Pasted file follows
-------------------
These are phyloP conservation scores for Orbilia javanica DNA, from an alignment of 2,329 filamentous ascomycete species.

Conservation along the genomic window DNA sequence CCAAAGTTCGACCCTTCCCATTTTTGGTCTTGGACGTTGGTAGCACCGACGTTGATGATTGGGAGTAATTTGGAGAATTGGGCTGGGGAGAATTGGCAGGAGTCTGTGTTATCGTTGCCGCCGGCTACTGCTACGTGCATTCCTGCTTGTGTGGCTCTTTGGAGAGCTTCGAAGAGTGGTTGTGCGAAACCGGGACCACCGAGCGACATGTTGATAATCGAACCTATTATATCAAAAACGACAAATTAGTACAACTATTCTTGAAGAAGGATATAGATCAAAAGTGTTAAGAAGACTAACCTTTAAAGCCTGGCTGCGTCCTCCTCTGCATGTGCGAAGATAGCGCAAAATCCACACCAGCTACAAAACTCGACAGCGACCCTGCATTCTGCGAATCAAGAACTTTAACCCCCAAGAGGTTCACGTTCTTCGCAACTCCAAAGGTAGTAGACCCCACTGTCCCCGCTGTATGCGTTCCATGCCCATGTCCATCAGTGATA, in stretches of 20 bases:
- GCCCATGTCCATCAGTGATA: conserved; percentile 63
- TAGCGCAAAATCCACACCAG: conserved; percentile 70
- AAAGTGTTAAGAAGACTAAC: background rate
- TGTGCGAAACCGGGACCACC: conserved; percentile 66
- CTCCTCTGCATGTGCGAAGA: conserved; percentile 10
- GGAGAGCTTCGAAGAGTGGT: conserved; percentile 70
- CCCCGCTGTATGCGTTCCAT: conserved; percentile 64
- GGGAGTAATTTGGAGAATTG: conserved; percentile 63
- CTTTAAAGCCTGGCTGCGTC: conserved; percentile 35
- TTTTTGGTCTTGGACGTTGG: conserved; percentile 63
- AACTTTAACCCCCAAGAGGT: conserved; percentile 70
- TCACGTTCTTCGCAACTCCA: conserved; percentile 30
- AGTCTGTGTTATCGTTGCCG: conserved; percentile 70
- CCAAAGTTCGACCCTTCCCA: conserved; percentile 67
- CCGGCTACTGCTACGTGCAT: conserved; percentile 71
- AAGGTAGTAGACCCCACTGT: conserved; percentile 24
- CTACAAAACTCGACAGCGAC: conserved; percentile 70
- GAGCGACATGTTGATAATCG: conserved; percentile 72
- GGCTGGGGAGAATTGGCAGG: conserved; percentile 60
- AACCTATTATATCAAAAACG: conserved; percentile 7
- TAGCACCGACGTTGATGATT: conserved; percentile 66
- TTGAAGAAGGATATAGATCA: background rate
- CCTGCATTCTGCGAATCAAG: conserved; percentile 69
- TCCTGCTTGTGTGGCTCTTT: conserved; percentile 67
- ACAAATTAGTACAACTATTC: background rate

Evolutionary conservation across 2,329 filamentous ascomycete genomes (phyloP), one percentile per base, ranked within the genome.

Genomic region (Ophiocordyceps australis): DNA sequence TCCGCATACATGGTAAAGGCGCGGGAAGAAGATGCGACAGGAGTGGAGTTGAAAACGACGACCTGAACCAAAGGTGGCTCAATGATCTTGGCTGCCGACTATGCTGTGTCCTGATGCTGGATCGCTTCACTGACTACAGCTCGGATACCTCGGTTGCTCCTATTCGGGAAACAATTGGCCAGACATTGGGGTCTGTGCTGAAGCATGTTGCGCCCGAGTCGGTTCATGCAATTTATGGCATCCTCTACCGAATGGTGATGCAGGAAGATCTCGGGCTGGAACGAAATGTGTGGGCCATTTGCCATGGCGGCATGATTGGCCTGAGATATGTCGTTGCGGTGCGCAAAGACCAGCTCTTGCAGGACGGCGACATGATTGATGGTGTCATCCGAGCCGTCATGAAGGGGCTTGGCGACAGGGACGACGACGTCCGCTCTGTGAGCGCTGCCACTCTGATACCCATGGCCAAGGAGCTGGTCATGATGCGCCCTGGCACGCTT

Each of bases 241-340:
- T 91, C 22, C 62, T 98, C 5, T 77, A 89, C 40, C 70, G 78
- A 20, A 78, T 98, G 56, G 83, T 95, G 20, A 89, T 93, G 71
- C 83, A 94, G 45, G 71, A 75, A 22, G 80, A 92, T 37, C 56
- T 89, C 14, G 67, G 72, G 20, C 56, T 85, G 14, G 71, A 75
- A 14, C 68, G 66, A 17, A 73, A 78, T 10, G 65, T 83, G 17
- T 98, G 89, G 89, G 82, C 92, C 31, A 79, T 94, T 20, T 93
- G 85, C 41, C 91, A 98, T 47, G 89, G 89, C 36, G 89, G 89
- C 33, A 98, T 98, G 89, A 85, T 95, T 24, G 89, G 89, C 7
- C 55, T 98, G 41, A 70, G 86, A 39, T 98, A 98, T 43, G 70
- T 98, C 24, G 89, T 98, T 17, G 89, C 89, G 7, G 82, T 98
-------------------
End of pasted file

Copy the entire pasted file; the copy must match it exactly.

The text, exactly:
These are phyloP conservation scores for Orbilia javanica DNA, from an alignment of 2,329 filamentous ascomycete species.

Conservation along the genomic window DNA sequence CCAAAGTTCGACCCTTCCCATTTTTGGTCTTGGACGTTGGTAGCACCGACGTTGATGATTGGGAGTAATTTGGAGAATTGGGCTGGGGAGAATTGGCAGGAGTCTGTGTTATCGTTGCCGCCGGCTACTGCTACGTGCATTCCTGCTTGTGTGGCTCTTTGGAGAGCTTCGAAGAGTGGTTGTGCGAAACCGGGACCACCGAGCGACATGTTGATAATCGAACCTATTATATCAAAAACGACAAATTAGTACAACTATTCTTGAAGAAGGATATAGATCAAAAGTGTTAAGAAGACTAACCTTTAAAGCCTGGCTGCGTCCTCCTCTGCATGTGCGAAGATAGCGCAAAATCCACACCAGCTACAAAACTCGACAGCGACCCTGCATTCTGCGAATCAAGAACTTTAACCCCCAAGAGGTTCACGTTCTTCGCAACTCCAAAGGTAGTAGACCCCACTGTCCCCGCTGTATGCGTTCCATGCCCATGTCCATCAGTGATA, in stretches of 20 bases:
- GCCCATGTCCATCAGTGATA: conserved; percentile 63
- TAGCGCAAAATCCACACCAG: conserved; percentile 70
- AAAGTGTTAAGAAGACTAAC: background rate
- TGTGCGAAACCGGGACCACC: conserved; percentile 66
- CTCCTCTGCATGTGCGAAGA: conserved; percentile 10
- GGAGAGCTTCGAAGAGTGGT: conserved; percentile 70
- CCCCGCTGTATGCGTTCCAT: conserved; percentile 64
- GGGAGTAATTTGGAGAATTG: conserved; percentile 63
- CTTTAAAGCCTGGCTGCGTC: conserved; percentile 35
- TTTTTGGTCTTGGACGTTGG: conserved; percentile 63
- AACTTTAACCCCCAAGAGGT: conserved; percentile 70
- TCACGTTCTTCGCAACTCCA: conserved; percentile 30
- AGTCTGTGTTATCGTTGCCG: conserved; percentile 70
- CCAAAGTTCGACCCTTCCCA: conserved; percentile 67
- CCGGCTACTGCTACGTGCAT: conserved; percentile 71
- AAGGTAGTAGACCCCACTGT: conserved; percentile 24
- CTACAAAACTCGACAGCGAC: conserved; percentile 70
- GAGCGACATGTTGATAATCG: conserved; percentile 72
- GGCTGGGGAGAATTGGCAGG: conserved; percentile 60
- AACCTATTATATCAAAAACG: conserved; percentile 7
- TAGCACCGACGTTGATGATT: conserved; percentile 66
- TTGAAGAAGGATATAGATCA: background rate
- CCTGCATTCTGCGAATCAAG: conserved; percentile 69
- TCCTGCTTGTGTGGCTCTTT: conserved; percentile 67
- ACAAATTAGTACAACTATTC: background rate

Evolutionary conservation across 2,329 filamentous ascomycete genomes (phyloP), one percentile per base, ranked within the genome.

Genomic region (Ophiocordyceps australis): DNA sequence TCCGCATACATGGTAAAGGCGCGGGAAGAAGATGCGACAGGAGTGGAGTTGAAAACGACGACCTGAACCAAAGGTGGCTCAATGATCTTGGCTGCCGACTATGCTGTGTCCTGATGCTGGATCGCTTCACTGACTACAGCTCGGATACCTCGGTTGCTCCTATTCGGGAAACAATTGGCCAGACATTGGGGTCTGTGCTGAAGCATGTTGCGCCCGAGTCGGTTCATGCAATTTATGGCATCCTCTACCGAATGGTGATGCAGGAAGATCTCGGGCTGGAACGAAATGTGTGGGCCATTTGCCATGGCGGCATGATTGGCCTGAGATATGTCGTTGCGGTGCGCAAAGACCAGCTCTTGCAGGACGGCGACATGATTGATGGTGTCATCCGAGCCGTCATGAAGGGGCTTGGCGACAGGGACGACGACGTCCGCTCTGTGAGCGCTGCCACTCTGATACCCATGGCCAAGGAGCTGGTCATGATGCGCCCTGGCACGCTT

Each of bases 241-340:
- T 91, C 22, C 62, T 98, C 5, T 77, A 89, C 40, C 70, G 78
- A 20, A 78, T 98, G 56, G 83, T 95, G 20, A 89, T 93, G 71
- C 83, A 94, G 45, G 71, A 75, A 22, G 80, A 92, T 37, C 56
- T 89, C 14, G 67, G 72, G 20, C 56, T 85, G 14, G 71, A 75
- A 14, C 68, G 66, A 17, A 73, A 78, T 10, G 65, T 83, G 17
- T 98, G 89, G 89, G 82, C 92, C 31, A 79, T 94, T 20, T 93
- G 85, C 41, C 91, A 98, T 47, G 89, G 89, C 36, G 89, G 89
- C 33, A 98, T 98, G 89, A 85, T 95, T 24, G 89, G 89, C 7
- C 55, T 98, G 41, A 70, G 86, A 39, T 98, A 98, T 43, G 70
- T 98, C 24, G 89, T 98, T 17, G 89, C 89, G 7, G 82, T 98